From palace suites and opulent train journeys to scenic trails in breathtaking countryside, living like royalty is possible at every price point, writes Dilvin Yasa.
Dreaming about running away and ‘finding yourself’ in India? There’s no reason why that long-awaited spiritual awakening can’t occur at a floating palace in Udaipur or in a nightclub in Goa (particularly in a nightclub in Goa) rather than at an ashram on a hilltop. The key, of course, is finding what best suits your budget and booking accordingly…
There’s no better way to unleash your inner maharaja than by checking into the five-star comfort of Oberoi Amarvilas – a decadent property designed so that every room and suite enjoys unobstructed views of nearby Taj Mahal, or by hanging your hat at Taj’s Rambagh Palace, Jaipur a former hunting lodge and royal residence which rests upon a manicured 19-hectare plot complete with stunning peacocks, fountains and a lush croquet lawn. The properties aren’t quite up there with Shakti Leti 360°’s $4,120 for an all-inclusive three-night mountaintop lodge stay in the Kumaon region of the Western Central Himalayas, but still deliver goods for the “just drove my sports car into my swimming pool because I felt like it” crowd.
Of course, if you prefer less water-logged modes of transport, booking a four- to eight-day trip across Northern India on the exotic Maharajas’ Express, considered one of the finest luxury train journeys in the world, might just be your tonic, as could a hot air balloon ride in Jaipur (commonly known as the Pink City) where you can explore the wonders of the city’s palaces, forts, temples and gardens without breaking a sweat.
Yet, no matter how you choose to get around, make sure you book a table at either Wasabi by Morimoto, The Taj Mahal Palace Hotel, Mumbai, or, for those craving something a little more traditional with a contemporary spin, at Indian Accent, a New Delhi restaurant consistently voted the top place to dine in the country.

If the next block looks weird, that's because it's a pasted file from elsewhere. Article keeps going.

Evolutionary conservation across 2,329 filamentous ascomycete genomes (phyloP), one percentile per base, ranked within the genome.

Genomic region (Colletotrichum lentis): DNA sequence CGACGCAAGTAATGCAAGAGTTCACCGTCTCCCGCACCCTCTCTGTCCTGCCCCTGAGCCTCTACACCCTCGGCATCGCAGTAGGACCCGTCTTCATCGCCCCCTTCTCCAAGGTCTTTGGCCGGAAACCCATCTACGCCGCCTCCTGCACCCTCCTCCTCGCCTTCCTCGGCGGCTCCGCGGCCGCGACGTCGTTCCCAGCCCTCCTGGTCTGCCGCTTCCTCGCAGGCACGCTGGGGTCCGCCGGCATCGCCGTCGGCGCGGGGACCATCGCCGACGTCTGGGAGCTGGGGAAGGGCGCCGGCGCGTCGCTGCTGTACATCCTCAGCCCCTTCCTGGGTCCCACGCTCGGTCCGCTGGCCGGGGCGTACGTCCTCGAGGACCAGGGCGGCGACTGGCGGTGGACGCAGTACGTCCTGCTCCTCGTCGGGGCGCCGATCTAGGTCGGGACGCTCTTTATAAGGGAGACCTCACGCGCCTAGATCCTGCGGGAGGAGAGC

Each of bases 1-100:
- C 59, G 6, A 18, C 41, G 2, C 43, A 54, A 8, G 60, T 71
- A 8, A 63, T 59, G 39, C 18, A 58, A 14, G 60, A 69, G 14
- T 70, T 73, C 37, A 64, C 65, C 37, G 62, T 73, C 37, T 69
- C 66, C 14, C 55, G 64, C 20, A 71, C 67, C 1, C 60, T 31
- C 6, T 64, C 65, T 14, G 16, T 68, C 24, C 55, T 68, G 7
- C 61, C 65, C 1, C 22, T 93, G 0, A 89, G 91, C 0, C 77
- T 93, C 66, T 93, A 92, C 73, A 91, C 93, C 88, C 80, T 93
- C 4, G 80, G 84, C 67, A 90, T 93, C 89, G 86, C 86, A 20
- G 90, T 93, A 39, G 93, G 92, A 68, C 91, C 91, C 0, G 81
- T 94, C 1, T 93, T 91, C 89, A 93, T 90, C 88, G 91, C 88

Whether you’re into raucous nights or lazy days by the sea, W Goa is friend to all, with a handy sweet spot on a relatively quiet hilltop position above picturesque Vagator Beach. Expect the usual slick W vibe with a strong design aesthetic, a fashionable crowd and mouth-watering on-site restaurants, but relax in the knowledge you’re only 20 minutes away from the colour of Anjuna market, nightclubs and houseboat cruises. Prefer to be further north? Check into Samode Haveli, Jaipur, a 300-year-old haveli transformed into a heritage hotel decorated in true Rajasthani style, right in the heart of the city.
If Jaipur or Jodhpur is your bolthole, there’s no better way to experience your surrounds than by enjoying a camel safari across Rajasthan’s Thar desert and camping out under a canopy of stars (okay, and the odd luxury tent). For balance (and India is all about balance), back it up with a trip to Kerala, where a bounty of converted rice boats wait for you to traverse the region’s backwaters, taking in endless paddy fields, quaint villages and rural temples.
Now happily, many of the country’s top restaurants fall within this price bracket, but if you must choose only two, make it Gunpowder in Goa, a bohemian eatery serving up a strong selection of regional and southern Indian cuisine, or Lakhori in New Delhi. Located in a traditional house in the late-Mughal style in Old Delhi, it’s a firm favourite with both travellers and locals alike.
Fantasising about checking into a $12-a-night bedsit with rodents to keep you warm at night? There’s no shortage of accommodation which sits at this level, but if you care to pay a little more (less than $100 a night), you can opt for a room at Jagat Niwas Palace Hotel, a restored 17th century mansion in Udaipur with panoramic lake views, antique furniture, and happily, air conditioning. Over in pricier-than-average Mumbai, Abode Bombay, a design-driven boutique hotel in trendy Colaba offers guests everything from a spa and wellness centre and a library to a café and wi-fi from $88 for a double.
Free Temples and festivals are, of course, a dime a dozen across the country (don’t miss experiencing Holi in Vrindavan), but for an experience to remember, hire a bicycle in Majuli, the world’s largest inhabited river island in the Brahmaputra River, Assum, and spend a couple of days exploring the jaw-dropping landscape. For those who prefer a brisk walk (or let’s face it, an exhausted stagger), The Valley of the Flowers Trek, Uttarakhand is not to be missed.
And while street foods can be enjoyed for little more than a few cents, your health will thank you for bypassing the roadside stalls and instead popping into cheap and cheerful eateries such as Sarvi in Byculla, Mumbai, or by visiting Amritsar’s Golden Temple, where the kitchen feeds around 100,000 people a day as part of a centuries-old tradition to feed the poor and engage the community in service. Who knows? Maybe you’ll even find yourself, write that best-selling book about the self that was found and move up a couple of notches into “drive a sports car into swimming pool” territory?